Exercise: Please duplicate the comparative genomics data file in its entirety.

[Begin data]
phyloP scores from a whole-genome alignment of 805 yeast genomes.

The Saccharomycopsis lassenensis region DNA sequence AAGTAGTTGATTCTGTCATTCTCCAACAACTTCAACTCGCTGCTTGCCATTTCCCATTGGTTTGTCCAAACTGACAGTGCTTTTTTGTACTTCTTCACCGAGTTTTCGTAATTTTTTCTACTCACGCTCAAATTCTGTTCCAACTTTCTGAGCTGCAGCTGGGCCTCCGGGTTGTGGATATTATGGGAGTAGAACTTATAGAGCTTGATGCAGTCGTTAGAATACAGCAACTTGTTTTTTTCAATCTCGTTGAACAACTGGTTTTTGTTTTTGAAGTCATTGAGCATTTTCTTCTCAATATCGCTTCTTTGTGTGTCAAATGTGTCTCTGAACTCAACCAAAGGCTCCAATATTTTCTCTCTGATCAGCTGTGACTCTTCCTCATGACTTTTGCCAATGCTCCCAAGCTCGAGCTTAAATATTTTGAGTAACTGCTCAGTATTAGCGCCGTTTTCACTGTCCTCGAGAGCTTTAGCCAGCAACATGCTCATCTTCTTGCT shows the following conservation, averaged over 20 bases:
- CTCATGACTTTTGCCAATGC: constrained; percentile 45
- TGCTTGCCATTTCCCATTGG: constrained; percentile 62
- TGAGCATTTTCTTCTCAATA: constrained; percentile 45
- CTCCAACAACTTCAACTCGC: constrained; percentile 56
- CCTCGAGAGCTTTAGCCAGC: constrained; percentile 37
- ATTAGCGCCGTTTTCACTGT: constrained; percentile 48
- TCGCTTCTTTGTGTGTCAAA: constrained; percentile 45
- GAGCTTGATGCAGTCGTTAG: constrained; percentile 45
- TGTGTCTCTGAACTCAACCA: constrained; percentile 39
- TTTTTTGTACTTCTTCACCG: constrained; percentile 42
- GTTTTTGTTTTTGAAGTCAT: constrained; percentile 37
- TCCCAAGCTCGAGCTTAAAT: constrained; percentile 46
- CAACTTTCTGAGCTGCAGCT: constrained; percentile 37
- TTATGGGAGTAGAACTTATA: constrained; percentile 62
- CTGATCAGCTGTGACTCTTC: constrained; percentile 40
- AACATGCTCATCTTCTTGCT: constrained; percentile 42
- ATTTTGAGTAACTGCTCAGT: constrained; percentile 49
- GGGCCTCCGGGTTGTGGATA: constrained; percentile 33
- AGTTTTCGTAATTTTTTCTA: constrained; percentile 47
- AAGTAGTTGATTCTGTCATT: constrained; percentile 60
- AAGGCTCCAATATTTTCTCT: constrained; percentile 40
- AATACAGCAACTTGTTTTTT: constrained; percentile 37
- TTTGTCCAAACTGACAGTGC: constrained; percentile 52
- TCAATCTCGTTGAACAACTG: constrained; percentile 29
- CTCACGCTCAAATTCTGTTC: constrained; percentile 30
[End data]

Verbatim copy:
phyloP scores from a whole-genome alignment of 805 yeast genomes.

The Saccharomycopsis lassenensis region DNA sequence AAGTAGTTGATTCTGTCATTCTCCAACAACTTCAACTCGCTGCTTGCCATTTCCCATTGGTTTGTCCAAACTGACAGTGCTTTTTTGTACTTCTTCACCGAGTTTTCGTAATTTTTTCTACTCACGCTCAAATTCTGTTCCAACTTTCTGAGCTGCAGCTGGGCCTCCGGGTTGTGGATATTATGGGAGTAGAACTTATAGAGCTTGATGCAGTCGTTAGAATACAGCAACTTGTTTTTTTCAATCTCGTTGAACAACTGGTTTTTGTTTTTGAAGTCATTGAGCATTTTCTTCTCAATATCGCTTCTTTGTGTGTCAAATGTGTCTCTGAACTCAACCAAAGGCTCCAATATTTTCTCTCTGATCAGCTGTGACTCTTCCTCATGACTTTTGCCAATGCTCCCAAGCTCGAGCTTAAATATTTTGAGTAACTGCTCAGTATTAGCGCCGTTTTCACTGTCCTCGAGAGCTTTAGCCAGCAACATGCTCATCTTCTTGCT shows the following conservation, averaged over 20 bases:
- CTCATGACTTTTGCCAATGC: constrained; percentile 45
- TGCTTGCCATTTCCCATTGG: constrained; percentile 62
- TGAGCATTTTCTTCTCAATA: constrained; percentile 45
- CTCCAACAACTTCAACTCGC: constrained; percentile 56
- CCTCGAGAGCTTTAGCCAGC: constrained; percentile 37
- ATTAGCGCCGTTTTCACTGT: constrained; percentile 48
- TCGCTTCTTTGTGTGTCAAA: constrained; percentile 45
- GAGCTTGATGCAGTCGTTAG: constrained; percentile 45
- TGTGTCTCTGAACTCAACCA: constrained; percentile 39
- TTTTTTGTACTTCTTCACCG: constrained; percentile 42
- GTTTTTGTTTTTGAAGTCAT: constrained; percentile 37
- TCCCAAGCTCGAGCTTAAAT: constrained; percentile 46
- CAACTTTCTGAGCTGCAGCT: constrained; percentile 37
- TTATGGGAGTAGAACTTATA: constrained; percentile 62
- CTGATCAGCTGTGACTCTTC: constrained; percentile 40
- AACATGCTCATCTTCTTGCT: constrained; percentile 42
- ATTTTGAGTAACTGCTCAGT: constrained; percentile 49
- GGGCCTCCGGGTTGTGGATA: constrained; percentile 33
- AGTTTTCGTAATTTTTTCTA: constrained; percentile 47
- AAGTAGTTGATTCTGTCATT: constrained; percentile 60
- AAGGCTCCAATATTTTCTCT: constrained; percentile 40
- AATACAGCAACTTGTTTTTT: constrained; percentile 37
- TTTGTCCAAACTGACAGTGC: constrained; percentile 52
- TCAATCTCGTTGAACAACTG: constrained; percentile 29
- CTCACGCTCAAATTCTGTTC: constrained; percentile 30